CDC chief urges Michigan to ‘close things down’ amid spike

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The director of the Centers for Disease Control and Prevention says Michigan should “close things down” to help address surging coronavirus infections

“So when you have an acute situation, extraordinary number of cases like we have in Michigan, the answer is not necessarily to give vaccine,” Walensky said, explaining that it takes two to six weeks to see the effect of vaccinations. “The answer to that is to really close things down, to go back to our basics, to go back to where we were last spring, last summer and to shut things down, to flatten the curve, to decrease contact with one another, to test … to contact trace.”

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Michigan hospitals on Monday reported treating about 3,900 adults with confirmed COVID-19 cases, which surpassed a previous peak from Dec. 1 and was close to the state’s record high from last April of roughly 4,000. The seven-day average of daily new cases was 7,359 as of Saturday, up from 4,661 two weeks prior, according to Johns Hopkins University. The seven-day average of daily deaths, 43, more than doubled from 20 in the same period.

“We each have enough information to do our part,” she said after touring a vaccination clinic at Eastern Michigan University. “That’s what we’re calling on people to do — to do your part.”

About 41% of Michigan residents ages 16 and up had received at least one shot.

The Democratic governor last spring issued a monthslong stay-at-home order to curb the virus, later lifting it. Republican lawmakers successfully challenged the law that underpinned her restrictions. In the fall, amid a second wave of cases, the state health department took steps such as closing high schools, prohibiting contact sports, and banning indoor service at restaurants and bars. The restrictions were gradually loosened as metrics improved.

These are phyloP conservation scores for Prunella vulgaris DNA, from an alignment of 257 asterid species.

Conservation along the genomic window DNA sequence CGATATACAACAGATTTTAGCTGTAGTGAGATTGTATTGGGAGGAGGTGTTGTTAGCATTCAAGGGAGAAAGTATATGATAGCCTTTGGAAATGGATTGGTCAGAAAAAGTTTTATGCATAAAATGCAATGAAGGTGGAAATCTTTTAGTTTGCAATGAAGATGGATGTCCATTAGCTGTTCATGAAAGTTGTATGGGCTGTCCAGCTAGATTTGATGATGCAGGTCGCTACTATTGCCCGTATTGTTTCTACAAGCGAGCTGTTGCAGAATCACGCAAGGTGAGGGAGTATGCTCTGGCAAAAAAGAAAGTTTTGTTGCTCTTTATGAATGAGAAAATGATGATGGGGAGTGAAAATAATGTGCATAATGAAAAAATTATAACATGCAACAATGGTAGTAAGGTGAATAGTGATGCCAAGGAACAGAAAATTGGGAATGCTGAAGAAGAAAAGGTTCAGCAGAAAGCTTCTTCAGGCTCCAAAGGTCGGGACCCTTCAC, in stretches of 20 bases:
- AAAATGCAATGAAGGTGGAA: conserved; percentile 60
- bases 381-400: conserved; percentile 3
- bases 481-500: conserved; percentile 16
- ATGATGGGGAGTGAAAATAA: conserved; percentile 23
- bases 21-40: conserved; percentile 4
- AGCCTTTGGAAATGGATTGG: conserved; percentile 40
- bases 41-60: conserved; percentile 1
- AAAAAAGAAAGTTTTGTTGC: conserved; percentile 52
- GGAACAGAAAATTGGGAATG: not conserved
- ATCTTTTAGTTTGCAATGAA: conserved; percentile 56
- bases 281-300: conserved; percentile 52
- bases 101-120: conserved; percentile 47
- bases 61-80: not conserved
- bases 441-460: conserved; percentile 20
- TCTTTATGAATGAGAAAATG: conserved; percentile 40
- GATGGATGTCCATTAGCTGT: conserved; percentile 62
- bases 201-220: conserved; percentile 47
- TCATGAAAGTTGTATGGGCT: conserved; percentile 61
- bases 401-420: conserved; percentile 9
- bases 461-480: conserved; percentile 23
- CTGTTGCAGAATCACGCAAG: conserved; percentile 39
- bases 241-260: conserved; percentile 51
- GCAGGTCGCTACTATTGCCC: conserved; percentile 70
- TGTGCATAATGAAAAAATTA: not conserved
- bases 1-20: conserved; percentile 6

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Whitmer spokesman Bobby Leddy said Michigan has implemented CDC standards and still has some of the strongest restrictions in the Midwest, including a mask mandate and capacity limits on indoor dining, indoor gatherings and entertainment venues.

“As our nation’s top health experts have said, this is not a failure of policy, but rather a compliance, variant and mobility issue, which is why it’s important for us to ramp up vaccinations as quickly as possible,” he said. “While Gov. Whitmer appreciates the help we have received from the federal government, she will not stop fighting to get more vaccines for the people of Michigan.”

But White House coronavirus senior adviser Andy Slavitt said variants hitting the state are also present elsewhere.

“So our ability to vaccinate people quickly in each of those states, rather than taking vaccines and shifting it to playing whack-a-mole, isn’t the strategy that public health leaders and scientists have laid out,” he said.

The U.S. government has offered to “surge” COVID-19 medicines and testing to Michigan. A CDC team is on the ground, and 140 Federal Emergency Management Agency vaccinators have been dispatched to the state, he said.

In Michigan, one in every 194 people was diagnosed with COVID-19 in the past week — the highest rate in the U.S. The state’s case rates have been rising since mid-February and hospitalizations have been increasing since early March.

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